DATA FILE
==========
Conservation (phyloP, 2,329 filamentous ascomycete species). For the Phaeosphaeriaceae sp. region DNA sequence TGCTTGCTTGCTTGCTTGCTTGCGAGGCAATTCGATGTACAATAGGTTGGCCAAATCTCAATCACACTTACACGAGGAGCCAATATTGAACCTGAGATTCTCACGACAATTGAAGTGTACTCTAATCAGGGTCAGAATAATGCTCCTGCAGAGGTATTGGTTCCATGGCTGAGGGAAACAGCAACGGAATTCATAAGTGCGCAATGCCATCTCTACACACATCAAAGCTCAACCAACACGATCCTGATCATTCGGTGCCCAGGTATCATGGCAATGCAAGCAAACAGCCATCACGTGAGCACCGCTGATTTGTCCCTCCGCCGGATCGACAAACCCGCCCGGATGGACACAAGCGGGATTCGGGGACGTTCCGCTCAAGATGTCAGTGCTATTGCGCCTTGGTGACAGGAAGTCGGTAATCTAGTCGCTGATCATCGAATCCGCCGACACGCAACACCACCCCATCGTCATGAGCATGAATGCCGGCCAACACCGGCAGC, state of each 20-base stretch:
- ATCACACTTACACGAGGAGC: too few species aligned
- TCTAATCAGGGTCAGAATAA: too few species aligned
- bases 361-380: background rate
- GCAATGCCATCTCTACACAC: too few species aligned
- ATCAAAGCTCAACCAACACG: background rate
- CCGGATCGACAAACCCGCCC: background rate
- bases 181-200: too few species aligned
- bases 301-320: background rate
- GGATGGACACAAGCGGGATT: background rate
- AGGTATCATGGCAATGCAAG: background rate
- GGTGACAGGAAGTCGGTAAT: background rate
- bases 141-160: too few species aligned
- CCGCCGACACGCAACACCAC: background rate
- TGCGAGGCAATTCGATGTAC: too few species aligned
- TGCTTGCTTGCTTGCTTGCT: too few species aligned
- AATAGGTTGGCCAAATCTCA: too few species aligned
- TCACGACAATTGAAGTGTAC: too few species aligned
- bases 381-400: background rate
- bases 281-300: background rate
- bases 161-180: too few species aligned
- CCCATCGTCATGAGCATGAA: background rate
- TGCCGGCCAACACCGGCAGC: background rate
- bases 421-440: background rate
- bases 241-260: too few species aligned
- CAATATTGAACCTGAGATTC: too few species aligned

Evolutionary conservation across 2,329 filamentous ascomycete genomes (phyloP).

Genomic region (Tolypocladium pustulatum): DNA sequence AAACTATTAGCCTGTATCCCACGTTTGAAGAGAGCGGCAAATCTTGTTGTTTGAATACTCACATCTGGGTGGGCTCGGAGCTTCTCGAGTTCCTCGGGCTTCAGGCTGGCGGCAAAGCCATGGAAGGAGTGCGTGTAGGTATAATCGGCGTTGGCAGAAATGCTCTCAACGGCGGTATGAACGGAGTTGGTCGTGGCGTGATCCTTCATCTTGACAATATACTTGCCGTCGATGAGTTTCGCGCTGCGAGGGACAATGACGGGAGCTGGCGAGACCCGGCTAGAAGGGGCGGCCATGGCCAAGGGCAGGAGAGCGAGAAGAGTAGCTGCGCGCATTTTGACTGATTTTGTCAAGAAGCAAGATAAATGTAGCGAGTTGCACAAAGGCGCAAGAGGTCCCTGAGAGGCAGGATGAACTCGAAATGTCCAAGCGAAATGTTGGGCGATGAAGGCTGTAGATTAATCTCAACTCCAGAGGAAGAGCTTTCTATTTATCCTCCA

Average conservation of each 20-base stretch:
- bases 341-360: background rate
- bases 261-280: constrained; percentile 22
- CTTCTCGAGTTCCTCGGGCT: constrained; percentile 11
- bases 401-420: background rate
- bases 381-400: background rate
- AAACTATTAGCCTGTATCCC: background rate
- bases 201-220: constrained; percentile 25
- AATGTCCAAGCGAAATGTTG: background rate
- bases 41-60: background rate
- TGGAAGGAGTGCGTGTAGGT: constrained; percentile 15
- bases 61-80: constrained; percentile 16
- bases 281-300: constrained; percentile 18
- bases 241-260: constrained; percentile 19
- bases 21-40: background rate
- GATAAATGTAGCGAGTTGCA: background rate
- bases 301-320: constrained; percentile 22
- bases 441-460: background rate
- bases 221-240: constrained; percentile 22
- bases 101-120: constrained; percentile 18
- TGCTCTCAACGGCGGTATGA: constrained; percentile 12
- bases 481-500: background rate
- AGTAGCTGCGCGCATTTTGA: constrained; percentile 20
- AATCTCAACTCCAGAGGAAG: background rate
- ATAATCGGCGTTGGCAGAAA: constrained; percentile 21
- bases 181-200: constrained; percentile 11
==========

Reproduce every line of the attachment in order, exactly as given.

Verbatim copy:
Conservation (phyloP, 2,329 filamentous ascomycete species). For the Phaeosphaeriaceae sp. region DNA sequence TGCTTGCTTGCTTGCTTGCTTGCGAGGCAATTCGATGTACAATAGGTTGGCCAAATCTCAATCACACTTACACGAGGAGCCAATATTGAACCTGAGATTCTCACGACAATTGAAGTGTACTCTAATCAGGGTCAGAATAATGCTCCTGCAGAGGTATTGGTTCCATGGCTGAGGGAAACAGCAACGGAATTCATAAGTGCGCAATGCCATCTCTACACACATCAAAGCTCAACCAACACGATCCTGATCATTCGGTGCCCAGGTATCATGGCAATGCAAGCAAACAGCCATCACGTGAGCACCGCTGATTTGTCCCTCCGCCGGATCGACAAACCCGCCCGGATGGACACAAGCGGGATTCGGGGACGTTCCGCTCAAGATGTCAGTGCTATTGCGCCTTGGTGACAGGAAGTCGGTAATCTAGTCGCTGATCATCGAATCCGCCGACACGCAACACCACCCCATCGTCATGAGCATGAATGCCGGCCAACACCGGCAGC, state of each 20-base stretch:
- ATCACACTTACACGAGGAGC: too few species aligned
- TCTAATCAGGGTCAGAATAA: too few species aligned
- bases 361-380: background rate
- GCAATGCCATCTCTACACAC: too few species aligned
- ATCAAAGCTCAACCAACACG: background rate
- CCGGATCGACAAACCCGCCC: background rate
- bases 181-200: too few species aligned
- bases 301-320: background rate
- GGATGGACACAAGCGGGATT: background rate
- AGGTATCATGGCAATGCAAG: background rate
- GGTGACAGGAAGTCGGTAAT: background rate
- bases 141-160: too few species aligned
- CCGCCGACACGCAACACCAC: background rate
- TGCGAGGCAATTCGATGTAC: too few species aligned
- TGCTTGCTTGCTTGCTTGCT: too few species aligned
- AATAGGTTGGCCAAATCTCA: too few species aligned
- TCACGACAATTGAAGTGTAC: too few species aligned
- bases 381-400: background rate
- bases 281-300: background rate
- bases 161-180: too few species aligned
- CCCATCGTCATGAGCATGAA: background rate
- TGCCGGCCAACACCGGCAGC: background rate
- bases 421-440: background rate
- bases 241-260: too few species aligned
- CAATATTGAACCTGAGATTC: too few species aligned

Evolutionary conservation across 2,329 filamentous ascomycete genomes (phyloP).

Genomic region (Tolypocladium pustulatum): DNA sequence AAACTATTAGCCTGTATCCCACGTTTGAAGAGAGCGGCAAATCTTGTTGTTTGAATACTCACATCTGGGTGGGCTCGGAGCTTCTCGAGTTCCTCGGGCTTCAGGCTGGCGGCAAAGCCATGGAAGGAGTGCGTGTAGGTATAATCGGCGTTGGCAGAAATGCTCTCAACGGCGGTATGAACGGAGTTGGTCGTGGCGTGATCCTTCATCTTGACAATATACTTGCCGTCGATGAGTTTCGCGCTGCGAGGGACAATGACGGGAGCTGGCGAGACCCGGCTAGAAGGGGCGGCCATGGCCAAGGGCAGGAGAGCGAGAAGAGTAGCTGCGCGCATTTTGACTGATTTTGTCAAGAAGCAAGATAAATGTAGCGAGTTGCACAAAGGCGCAAGAGGTCCCTGAGAGGCAGGATGAACTCGAAATGTCCAAGCGAAATGTTGGGCGATGAAGGCTGTAGATTAATCTCAACTCCAGAGGAAGAGCTTTCTATTTATCCTCCA

Average conservation of each 20-base stretch:
- bases 341-360: background rate
- bases 261-280: constrained; percentile 22
- CTTCTCGAGTTCCTCGGGCT: constrained; percentile 11
- bases 401-420: background rate
- bases 381-400: background rate
- AAACTATTAGCCTGTATCCC: background rate
- bases 201-220: constrained; percentile 25
- AATGTCCAAGCGAAATGTTG: background rate
- bases 41-60: background rate
- TGGAAGGAGTGCGTGTAGGT: constrained; percentile 15
- bases 61-80: constrained; percentile 16
- bases 281-300: constrained; percentile 18
- bases 241-260: constrained; percentile 19
- bases 21-40: background rate
- GATAAATGTAGCGAGTTGCA: background rate
- bases 301-320: constrained; percentile 22
- bases 441-460: background rate
- bases 221-240: constrained; percentile 22
- bases 101-120: constrained; percentile 18
- TGCTCTCAACGGCGGTATGA: constrained; percentile 12
- bases 481-500: background rate
- AGTAGCTGCGCGCATTTTGA: constrained; percentile 20
- AATCTCAACTCCAGAGGAAG: background rate
- ATAATCGGCGTTGGCAGAAA: constrained; percentile 21
- bases 181-200: constrained; percentile 11